The API Corner: Still Using Compile-Time Arrays?
** This thread discusses the Content article: The API Corner: Still Using Compile-Time Arrays? **
However, I wonder why you don't go all the way and integrate the field values into the messageids. This way you would eliminate the need for the Select altogether.
If a new value has to be added to the order status code, with the technique demonstrated in your example program, you'd still need to hunt down all the programs that displays order status texts.
By integrating the order status code into the message ID and making them a little more meaningful (like maybe using OST000P in stead of DSP0100, OST000O in stead of DSP0101, etc - OST is Order Status Text) you'd eliminate this need, because then all that's needed is to add the appropriate message to the message file.
The Select construct could then be replaced by a simple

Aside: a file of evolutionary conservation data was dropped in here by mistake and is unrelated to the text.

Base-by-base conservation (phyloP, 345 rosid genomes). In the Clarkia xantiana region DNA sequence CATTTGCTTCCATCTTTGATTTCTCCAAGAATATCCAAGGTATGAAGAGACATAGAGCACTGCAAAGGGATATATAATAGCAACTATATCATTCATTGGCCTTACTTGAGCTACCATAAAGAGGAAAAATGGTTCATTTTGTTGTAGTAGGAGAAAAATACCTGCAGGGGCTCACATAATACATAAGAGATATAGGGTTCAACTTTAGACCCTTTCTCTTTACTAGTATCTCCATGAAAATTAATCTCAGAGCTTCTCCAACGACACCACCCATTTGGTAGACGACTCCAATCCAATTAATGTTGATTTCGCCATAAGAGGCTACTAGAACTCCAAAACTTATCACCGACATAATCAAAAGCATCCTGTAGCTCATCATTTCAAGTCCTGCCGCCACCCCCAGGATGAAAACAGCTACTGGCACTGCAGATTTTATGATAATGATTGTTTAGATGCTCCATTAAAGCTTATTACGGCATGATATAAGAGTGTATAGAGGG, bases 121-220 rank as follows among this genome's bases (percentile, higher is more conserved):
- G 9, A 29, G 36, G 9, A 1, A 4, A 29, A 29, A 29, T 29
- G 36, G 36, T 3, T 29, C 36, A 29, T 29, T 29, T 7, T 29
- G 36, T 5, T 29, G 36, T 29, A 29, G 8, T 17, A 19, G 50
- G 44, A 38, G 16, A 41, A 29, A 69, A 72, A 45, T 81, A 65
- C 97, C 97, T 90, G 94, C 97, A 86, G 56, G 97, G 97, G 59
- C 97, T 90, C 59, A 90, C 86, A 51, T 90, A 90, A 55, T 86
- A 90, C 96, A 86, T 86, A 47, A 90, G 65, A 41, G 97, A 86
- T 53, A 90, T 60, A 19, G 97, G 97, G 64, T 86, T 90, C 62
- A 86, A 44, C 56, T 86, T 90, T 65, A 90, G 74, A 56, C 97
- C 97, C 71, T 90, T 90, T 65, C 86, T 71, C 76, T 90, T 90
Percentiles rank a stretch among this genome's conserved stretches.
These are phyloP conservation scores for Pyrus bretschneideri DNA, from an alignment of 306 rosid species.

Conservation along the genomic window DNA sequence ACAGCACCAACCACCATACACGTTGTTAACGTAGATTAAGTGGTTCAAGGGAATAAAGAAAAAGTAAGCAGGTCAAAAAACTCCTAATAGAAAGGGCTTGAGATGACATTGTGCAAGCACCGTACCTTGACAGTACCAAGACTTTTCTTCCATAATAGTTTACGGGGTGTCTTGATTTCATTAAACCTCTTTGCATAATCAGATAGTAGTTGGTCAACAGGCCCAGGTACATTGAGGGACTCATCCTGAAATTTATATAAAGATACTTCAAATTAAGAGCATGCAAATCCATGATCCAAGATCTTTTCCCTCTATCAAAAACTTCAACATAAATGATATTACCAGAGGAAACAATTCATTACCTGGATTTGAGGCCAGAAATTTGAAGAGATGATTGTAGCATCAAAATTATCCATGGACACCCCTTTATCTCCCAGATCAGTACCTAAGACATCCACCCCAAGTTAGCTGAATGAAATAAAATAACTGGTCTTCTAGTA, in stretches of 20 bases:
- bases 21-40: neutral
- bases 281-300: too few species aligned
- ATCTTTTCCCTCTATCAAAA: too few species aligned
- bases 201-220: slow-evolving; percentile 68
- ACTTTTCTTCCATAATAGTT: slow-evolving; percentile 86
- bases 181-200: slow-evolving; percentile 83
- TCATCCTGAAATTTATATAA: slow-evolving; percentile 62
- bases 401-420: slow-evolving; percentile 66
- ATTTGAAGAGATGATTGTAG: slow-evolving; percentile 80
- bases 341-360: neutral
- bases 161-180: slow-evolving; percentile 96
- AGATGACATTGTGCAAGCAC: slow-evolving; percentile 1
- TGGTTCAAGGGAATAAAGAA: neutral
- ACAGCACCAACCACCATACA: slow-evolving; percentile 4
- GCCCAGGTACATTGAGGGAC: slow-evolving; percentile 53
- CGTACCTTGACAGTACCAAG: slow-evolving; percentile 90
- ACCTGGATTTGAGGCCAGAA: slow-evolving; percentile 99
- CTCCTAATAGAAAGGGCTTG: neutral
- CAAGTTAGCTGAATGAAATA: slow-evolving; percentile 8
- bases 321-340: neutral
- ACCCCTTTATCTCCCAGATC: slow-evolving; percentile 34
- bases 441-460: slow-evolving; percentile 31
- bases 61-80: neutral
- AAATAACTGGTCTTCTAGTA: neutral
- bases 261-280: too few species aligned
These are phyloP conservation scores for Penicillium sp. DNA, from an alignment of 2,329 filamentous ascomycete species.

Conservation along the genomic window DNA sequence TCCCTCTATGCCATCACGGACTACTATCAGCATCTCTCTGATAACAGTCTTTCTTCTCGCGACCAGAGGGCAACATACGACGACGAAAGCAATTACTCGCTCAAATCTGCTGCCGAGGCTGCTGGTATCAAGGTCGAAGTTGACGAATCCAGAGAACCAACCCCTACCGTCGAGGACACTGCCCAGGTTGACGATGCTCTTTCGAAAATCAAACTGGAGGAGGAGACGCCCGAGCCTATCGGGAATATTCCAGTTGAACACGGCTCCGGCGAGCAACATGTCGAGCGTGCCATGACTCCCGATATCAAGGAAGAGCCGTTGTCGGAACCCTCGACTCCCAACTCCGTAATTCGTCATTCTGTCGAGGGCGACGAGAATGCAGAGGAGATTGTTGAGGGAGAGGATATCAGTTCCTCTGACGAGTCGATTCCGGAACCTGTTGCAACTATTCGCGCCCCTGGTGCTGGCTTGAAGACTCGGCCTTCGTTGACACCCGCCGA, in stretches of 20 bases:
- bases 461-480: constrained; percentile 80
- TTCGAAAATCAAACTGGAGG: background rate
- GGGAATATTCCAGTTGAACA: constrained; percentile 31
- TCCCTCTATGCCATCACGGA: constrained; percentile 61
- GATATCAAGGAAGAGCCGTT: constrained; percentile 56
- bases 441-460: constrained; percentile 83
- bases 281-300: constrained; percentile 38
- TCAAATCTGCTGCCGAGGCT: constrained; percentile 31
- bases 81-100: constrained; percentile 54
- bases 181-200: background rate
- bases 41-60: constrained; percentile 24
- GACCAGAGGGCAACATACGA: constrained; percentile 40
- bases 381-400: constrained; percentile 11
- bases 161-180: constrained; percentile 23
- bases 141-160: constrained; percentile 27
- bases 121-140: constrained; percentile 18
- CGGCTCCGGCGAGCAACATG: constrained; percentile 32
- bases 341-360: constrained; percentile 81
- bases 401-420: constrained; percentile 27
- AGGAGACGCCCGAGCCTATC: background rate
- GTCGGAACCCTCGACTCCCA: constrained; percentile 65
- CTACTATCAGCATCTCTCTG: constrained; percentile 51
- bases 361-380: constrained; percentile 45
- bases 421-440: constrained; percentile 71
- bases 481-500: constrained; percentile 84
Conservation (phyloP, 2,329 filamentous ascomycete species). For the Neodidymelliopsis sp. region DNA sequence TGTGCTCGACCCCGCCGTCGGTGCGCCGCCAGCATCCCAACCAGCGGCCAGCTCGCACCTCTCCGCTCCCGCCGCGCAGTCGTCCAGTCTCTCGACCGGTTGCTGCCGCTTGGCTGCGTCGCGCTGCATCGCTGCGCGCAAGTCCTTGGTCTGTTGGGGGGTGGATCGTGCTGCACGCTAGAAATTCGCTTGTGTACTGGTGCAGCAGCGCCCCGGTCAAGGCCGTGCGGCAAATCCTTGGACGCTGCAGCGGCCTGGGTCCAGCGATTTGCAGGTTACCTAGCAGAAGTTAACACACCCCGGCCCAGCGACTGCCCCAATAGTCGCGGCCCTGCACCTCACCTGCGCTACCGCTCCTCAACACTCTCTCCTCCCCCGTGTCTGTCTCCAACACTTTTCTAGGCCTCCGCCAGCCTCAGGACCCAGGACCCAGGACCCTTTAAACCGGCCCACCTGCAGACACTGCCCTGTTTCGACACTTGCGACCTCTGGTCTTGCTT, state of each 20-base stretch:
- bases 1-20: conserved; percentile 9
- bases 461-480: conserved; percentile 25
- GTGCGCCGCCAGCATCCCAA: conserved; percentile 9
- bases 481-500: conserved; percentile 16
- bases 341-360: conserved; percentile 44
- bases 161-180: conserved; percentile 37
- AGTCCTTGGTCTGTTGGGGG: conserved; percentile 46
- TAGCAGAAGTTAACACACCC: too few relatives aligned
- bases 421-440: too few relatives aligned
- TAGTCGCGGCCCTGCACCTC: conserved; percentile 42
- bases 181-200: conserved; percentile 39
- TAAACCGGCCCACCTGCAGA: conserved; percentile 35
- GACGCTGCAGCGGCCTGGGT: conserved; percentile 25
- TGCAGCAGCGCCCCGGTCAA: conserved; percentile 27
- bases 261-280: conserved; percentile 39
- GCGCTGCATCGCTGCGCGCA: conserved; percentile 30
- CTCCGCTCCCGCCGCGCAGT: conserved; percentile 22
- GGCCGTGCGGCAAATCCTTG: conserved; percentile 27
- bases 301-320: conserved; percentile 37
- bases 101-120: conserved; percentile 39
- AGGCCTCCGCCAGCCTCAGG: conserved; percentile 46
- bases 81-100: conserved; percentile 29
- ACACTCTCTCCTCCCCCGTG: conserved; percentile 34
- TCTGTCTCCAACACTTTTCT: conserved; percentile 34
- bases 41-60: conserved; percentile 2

RtvMsgTxt(Status :%size(Status) :'OST000' + OrdSts);
PS. If the above text in unclear, I blame it on the fact that English isn't my first language. Sorry. :-)
Last edited by WoofDog; 12-15-2010 at 12:17 PM.
Reason: The comment didn't show up as comment on the article.
An interesting idea, but unfortunately concatenating the OrdSts value won't work in all cases. In general the last four characters of a message ID must to be constructed from the characters 0 - 9 and A - F. So while an OrdSts value of 'C' will result in a valid message ID of OSP000C, an OrdSts value such as 'P' will result in diagnostic message CPF2499 -- Message identifier OST000P not allowed -- when trying to add the OSP000P message description.
One could extend the idea and map the OrdSts character value to a valid message ID value range (such as 'P' being mapped to 'D7' using its EBCDIC hex value, resulting in OST00D7; or its unsigned numeric value, resulting in OST0215), but that's not as simple (and can easily lead to future problems when generalizing the technique outside of OrdSts).
And incidentally, congratulations on your English. It's a whole lot better than many who have English as their first (and only) language